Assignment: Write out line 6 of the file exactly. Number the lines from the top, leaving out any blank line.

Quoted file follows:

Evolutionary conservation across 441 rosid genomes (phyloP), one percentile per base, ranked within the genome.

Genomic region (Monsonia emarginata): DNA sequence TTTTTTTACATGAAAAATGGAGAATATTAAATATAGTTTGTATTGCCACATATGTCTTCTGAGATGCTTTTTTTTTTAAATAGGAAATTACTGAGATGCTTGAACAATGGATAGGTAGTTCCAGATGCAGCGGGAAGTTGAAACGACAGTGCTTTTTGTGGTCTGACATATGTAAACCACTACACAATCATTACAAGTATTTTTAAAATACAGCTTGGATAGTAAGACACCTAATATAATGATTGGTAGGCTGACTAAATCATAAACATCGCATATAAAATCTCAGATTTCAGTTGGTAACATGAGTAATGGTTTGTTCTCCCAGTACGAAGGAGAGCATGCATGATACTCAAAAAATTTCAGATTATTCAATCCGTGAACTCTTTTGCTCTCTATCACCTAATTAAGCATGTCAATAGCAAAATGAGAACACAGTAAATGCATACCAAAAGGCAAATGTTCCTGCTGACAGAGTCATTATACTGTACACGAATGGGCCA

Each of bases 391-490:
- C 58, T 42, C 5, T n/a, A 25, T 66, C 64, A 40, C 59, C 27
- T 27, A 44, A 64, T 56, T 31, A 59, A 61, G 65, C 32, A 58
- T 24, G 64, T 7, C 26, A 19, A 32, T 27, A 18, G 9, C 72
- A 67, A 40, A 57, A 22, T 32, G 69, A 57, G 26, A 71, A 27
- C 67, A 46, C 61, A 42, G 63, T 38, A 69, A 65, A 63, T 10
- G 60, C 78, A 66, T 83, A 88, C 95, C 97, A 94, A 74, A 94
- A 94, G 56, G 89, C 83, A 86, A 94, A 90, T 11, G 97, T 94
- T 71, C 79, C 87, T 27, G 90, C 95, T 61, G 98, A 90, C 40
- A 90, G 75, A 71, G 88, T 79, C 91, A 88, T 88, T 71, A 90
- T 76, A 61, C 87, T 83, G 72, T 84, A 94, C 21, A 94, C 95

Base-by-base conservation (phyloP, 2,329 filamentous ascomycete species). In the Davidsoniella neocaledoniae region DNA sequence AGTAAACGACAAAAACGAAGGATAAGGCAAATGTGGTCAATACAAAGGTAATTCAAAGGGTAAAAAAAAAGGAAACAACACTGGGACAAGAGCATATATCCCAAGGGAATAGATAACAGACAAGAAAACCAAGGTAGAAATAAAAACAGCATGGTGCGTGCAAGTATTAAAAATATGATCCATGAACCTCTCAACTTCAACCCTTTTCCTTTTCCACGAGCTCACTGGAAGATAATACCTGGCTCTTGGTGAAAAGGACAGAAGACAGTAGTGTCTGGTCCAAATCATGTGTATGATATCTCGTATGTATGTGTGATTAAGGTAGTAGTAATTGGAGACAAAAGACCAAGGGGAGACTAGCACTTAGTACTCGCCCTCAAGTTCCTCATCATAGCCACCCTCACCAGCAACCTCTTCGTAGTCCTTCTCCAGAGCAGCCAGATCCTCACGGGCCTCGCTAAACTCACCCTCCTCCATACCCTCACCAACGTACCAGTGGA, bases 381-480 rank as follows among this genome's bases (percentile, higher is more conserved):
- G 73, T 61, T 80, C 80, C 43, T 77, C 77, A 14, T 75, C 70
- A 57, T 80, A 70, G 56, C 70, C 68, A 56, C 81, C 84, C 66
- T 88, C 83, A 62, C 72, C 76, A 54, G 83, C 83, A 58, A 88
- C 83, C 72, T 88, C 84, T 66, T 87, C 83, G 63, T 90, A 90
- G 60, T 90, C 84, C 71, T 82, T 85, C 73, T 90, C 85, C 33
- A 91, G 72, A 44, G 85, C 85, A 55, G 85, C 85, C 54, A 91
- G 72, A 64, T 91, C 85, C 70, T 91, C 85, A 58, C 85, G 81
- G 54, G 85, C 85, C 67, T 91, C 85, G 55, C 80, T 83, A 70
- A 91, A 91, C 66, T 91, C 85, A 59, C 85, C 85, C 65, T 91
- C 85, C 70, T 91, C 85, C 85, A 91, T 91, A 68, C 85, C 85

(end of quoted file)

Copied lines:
- T 24, G 64, T 7, C 26, A 19, A 32, T 27, A 18, G 9, C 72